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  38. David Charles (1984). Aristotle's Philosophy of Action. Cornell University Press.
  39. Sean Clancy (2013). A Strong Compatibilist Account of Settling. Inquiry 56 (6):653-665.
  40. Christine Clavien (2012). Altruistic Emotional Motivation: An Argument in Favour of Psychological Altruism. In Katie Plaisance & Thomas Reydon (eds.), Boston Studies in Philosophy of Science. Springer Press.
    In this paper, I reframe the long-standing controversy between ‘psychological egoism’, which argues that human beings never perform altruistic actions, and the opposing thesis of ‘psychological altruism’, which claims that human beings are, at least sometimes, capable of acting in an altruistic fashion. After a brief sketch of the controversy, I begin by presenting some representative arguments in favour of psychological altruism before showing that they can all be called into question by appealing to the idea of an unconscious self-directed (...)
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  41. Maeve Cooke & Timo Jütten (2013). The Theory of Communicative Action After Three Decades. Constellations 20 (4):516-517.
    This is the introduction to a special section on Habermas' Theory of Communicative Action, published in Constellations 20:4 (2013), and edited by Maeve Cooke and me.
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  42. Charles B. Cross (1997). The Modal Logic of Discrepancy. Journal of Philosophical Logic 26 (2):143-168.
    Discrepancies between an agent's goals and beliefs play an important, if implicit, role in determining what a rational agent is motivated to do. This is most obvious in cases where an agent achieves a complex goal incrementally and must deliberate anew as each milestone is reached. In such cases the concept of goal/belief discrepancy defines an appropriate space to which a degree-of-achievement yardstick can be applied. This paper presents soundness and completeness results concerning a logic for reasoning about goal/belief discrepancy, (...)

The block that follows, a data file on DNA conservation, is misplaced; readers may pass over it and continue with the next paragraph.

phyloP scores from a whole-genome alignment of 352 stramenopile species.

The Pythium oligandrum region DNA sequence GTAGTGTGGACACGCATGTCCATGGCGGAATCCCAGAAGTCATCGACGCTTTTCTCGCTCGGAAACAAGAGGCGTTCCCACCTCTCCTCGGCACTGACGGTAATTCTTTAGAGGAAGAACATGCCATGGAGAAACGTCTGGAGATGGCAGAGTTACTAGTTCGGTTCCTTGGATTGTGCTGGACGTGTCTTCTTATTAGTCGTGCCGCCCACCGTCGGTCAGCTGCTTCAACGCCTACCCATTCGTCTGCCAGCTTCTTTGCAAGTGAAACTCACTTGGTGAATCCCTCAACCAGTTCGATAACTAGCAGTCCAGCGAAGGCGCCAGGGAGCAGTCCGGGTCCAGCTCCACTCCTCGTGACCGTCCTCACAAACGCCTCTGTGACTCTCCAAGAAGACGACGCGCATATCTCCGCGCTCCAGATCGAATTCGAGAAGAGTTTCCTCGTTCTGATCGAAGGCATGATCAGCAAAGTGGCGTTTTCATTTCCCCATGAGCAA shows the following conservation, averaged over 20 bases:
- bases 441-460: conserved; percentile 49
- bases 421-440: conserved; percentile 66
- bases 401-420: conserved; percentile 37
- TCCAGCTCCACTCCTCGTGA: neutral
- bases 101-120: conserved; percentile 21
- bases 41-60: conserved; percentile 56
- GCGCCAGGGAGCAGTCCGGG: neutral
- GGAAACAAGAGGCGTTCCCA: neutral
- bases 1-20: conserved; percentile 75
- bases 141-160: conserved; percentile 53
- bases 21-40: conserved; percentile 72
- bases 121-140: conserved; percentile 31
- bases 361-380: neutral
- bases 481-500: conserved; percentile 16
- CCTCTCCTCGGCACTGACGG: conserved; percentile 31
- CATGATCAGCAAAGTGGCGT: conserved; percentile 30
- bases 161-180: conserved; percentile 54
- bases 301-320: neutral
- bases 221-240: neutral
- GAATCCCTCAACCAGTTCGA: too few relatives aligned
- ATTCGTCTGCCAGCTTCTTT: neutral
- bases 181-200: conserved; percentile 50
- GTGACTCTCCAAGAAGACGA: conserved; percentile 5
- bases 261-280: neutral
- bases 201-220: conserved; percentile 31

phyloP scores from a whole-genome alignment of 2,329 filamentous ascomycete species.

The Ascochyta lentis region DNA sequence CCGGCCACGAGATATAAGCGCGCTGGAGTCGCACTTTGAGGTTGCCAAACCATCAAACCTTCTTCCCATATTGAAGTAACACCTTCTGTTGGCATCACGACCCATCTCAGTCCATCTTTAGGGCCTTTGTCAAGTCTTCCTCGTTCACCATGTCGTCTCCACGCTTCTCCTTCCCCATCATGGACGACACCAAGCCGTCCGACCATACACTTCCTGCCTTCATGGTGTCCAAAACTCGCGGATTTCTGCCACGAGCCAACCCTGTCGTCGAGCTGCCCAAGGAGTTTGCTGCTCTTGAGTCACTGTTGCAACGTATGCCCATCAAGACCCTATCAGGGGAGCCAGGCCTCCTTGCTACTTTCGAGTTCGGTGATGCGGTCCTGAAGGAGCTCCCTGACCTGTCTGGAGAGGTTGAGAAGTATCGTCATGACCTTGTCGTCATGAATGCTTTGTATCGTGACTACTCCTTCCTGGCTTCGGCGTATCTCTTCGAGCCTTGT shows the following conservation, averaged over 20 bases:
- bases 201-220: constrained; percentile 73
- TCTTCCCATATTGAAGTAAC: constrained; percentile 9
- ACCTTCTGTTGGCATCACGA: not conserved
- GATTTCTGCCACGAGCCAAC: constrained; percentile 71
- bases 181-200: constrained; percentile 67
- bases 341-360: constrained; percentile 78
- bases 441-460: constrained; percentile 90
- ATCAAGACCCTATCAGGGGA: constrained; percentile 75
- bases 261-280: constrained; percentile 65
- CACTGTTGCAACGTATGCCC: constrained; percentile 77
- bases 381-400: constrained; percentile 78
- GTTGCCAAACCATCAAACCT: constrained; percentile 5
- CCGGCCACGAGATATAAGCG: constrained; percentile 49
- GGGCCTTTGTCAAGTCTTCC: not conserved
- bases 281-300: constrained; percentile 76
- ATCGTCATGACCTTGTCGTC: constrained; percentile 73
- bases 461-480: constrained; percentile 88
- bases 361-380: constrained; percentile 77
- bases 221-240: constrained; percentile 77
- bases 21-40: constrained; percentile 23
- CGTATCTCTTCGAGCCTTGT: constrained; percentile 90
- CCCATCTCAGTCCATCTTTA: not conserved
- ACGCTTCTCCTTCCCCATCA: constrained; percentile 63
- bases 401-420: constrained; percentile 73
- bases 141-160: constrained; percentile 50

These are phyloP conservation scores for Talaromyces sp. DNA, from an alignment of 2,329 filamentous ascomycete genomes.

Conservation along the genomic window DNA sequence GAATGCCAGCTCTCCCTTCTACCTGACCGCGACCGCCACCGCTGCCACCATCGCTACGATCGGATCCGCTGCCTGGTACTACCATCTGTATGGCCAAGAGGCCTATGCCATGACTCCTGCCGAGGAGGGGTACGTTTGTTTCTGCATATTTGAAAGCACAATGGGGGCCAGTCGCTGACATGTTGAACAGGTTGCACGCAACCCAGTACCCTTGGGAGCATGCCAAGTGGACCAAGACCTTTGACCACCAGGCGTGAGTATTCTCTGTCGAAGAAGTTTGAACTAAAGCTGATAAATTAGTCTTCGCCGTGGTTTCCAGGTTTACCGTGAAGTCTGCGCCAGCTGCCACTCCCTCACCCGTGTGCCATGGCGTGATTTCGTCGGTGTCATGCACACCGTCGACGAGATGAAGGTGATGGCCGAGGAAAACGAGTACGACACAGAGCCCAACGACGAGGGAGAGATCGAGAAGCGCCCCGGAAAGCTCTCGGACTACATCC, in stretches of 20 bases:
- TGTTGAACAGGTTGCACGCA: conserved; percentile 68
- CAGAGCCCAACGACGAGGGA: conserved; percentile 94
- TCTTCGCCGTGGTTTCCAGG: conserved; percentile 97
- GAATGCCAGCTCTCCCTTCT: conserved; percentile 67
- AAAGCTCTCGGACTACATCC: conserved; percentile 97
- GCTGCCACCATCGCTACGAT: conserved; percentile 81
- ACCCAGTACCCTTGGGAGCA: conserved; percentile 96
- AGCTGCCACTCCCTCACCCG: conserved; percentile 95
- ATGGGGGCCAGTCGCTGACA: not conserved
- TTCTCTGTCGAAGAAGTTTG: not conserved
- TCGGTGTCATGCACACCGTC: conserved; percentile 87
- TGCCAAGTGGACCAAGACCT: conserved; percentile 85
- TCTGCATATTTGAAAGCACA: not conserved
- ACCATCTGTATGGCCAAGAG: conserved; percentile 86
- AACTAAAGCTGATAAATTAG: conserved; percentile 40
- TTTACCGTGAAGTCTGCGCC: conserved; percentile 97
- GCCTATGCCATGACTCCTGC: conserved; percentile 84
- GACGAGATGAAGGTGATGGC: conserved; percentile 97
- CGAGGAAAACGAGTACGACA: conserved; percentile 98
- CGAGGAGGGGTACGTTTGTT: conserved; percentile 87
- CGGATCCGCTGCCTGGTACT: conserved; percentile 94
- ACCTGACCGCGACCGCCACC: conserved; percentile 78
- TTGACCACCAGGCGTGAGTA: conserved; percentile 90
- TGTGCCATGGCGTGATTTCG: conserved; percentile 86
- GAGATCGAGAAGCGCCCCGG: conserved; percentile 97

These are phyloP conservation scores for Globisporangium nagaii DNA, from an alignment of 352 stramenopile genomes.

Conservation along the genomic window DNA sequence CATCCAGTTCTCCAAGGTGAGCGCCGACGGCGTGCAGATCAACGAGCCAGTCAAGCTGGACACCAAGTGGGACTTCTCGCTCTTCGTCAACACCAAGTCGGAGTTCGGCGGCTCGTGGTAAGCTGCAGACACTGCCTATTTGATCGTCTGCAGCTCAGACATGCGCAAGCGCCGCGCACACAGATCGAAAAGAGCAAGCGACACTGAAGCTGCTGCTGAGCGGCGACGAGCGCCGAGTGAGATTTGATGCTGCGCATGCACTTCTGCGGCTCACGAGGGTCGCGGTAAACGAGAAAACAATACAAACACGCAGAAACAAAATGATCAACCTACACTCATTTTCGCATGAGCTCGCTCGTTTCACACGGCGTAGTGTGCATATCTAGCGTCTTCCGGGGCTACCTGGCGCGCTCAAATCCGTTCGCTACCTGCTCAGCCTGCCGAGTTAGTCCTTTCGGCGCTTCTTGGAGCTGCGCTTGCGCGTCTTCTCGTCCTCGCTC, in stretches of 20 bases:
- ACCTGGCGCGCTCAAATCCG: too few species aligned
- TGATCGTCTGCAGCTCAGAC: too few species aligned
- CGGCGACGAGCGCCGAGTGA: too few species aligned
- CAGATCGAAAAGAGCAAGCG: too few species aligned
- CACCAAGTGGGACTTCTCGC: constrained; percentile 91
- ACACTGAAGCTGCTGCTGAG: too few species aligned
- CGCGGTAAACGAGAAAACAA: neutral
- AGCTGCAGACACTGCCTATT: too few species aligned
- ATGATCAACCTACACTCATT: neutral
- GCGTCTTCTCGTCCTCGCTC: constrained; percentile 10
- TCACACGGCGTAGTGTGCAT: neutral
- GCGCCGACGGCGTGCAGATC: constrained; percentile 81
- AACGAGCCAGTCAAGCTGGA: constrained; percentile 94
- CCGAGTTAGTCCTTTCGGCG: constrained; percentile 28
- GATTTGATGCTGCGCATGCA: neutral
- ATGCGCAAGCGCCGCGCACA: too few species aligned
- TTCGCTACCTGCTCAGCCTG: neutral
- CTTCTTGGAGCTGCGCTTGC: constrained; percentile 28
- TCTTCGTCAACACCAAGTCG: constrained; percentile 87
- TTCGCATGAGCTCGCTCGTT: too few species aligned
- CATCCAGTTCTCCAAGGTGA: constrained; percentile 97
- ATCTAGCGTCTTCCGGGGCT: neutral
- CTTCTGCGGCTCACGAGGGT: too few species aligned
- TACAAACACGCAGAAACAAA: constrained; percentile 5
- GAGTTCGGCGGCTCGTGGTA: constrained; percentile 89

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  43. Charles B. Cross (1986). 'Can' and the Logic of Ability. Philosophical Studies 50 (1):53-64.
    A selection function based semantics is offered for the 'can' of ability based on the idea that 'John can run a four minute mile' is true iff John would do so under the right conditions, meaning that he would do so under at least one appropriately chosen test condition. Completeness is proved for an axiom system and semantics based on this idea, and the logic turns out to be interestingly different from any standard system of modal logic.
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  44. Giuseppina D'Oro (2007). Two Dogmas of Contemporary Philosophy of Action. Journal of the Philosophy of History 1 (1):10-24.
    Davidson's seminal essay "Actions, Reasons and Causes" brought about a paradigm shift in the theory of action. Before Davidson the consensus was that the fundamental task of a theory of action was to elucidate the concept of action and event explanation. The debate concerning the nature of action explanation thus took place primarily in the philosophy of history and social science and was focussed on purely methodological issues. After Davidson it has been assumed that the fundamental challenge for the theory (...)
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  45. Kim Davies (1981). Killing People Intentionally, by Chance. Analysis 41 (3):156-159.
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  46. Erhan Demircioglu (2012). Knowing How: Essays on Knowledge, Mind, and Action. [REVIEW] Notre Dame Philosophical Reviews.
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  47. N. J. H. Dent (1984). The Moral Psychology of the Virtues. Cambridge University Press.
    This part of the philosophy of psychology I refer to as 'moral psychology'; and, therefore, this book is offered as a contribution to moral psychology. ...
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  48. Willem A. deVries (2006). Hegel's Concept of Action, by Michael Quante. [REVIEW] The Owl of Minerva 38 (1-2):190-194.
  49. Ezio Di Nucci (2013). Mindlessness Bibliography. Cambridge Scholars.
    This file contains the Bibliography of my book Mindlessness.
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  50. Franz Dietrich & Christian List (2013). A Reason-Based Theory of Rational Choice. Noûs 47 (1):104-134.
    There is a surprising disconnect between formal rational choice theory and philosophical work on reasons. The one is silent on the role of reasons in rational choices, the other rarely engages with the formal models of decision problems used by social scientists. To bridge this gap, we propose a new, reason-based theory of rational choice. At its core is an account of preference formation, according to which an agent’s preferences are determined by his or her motivating reasons, together with a (...)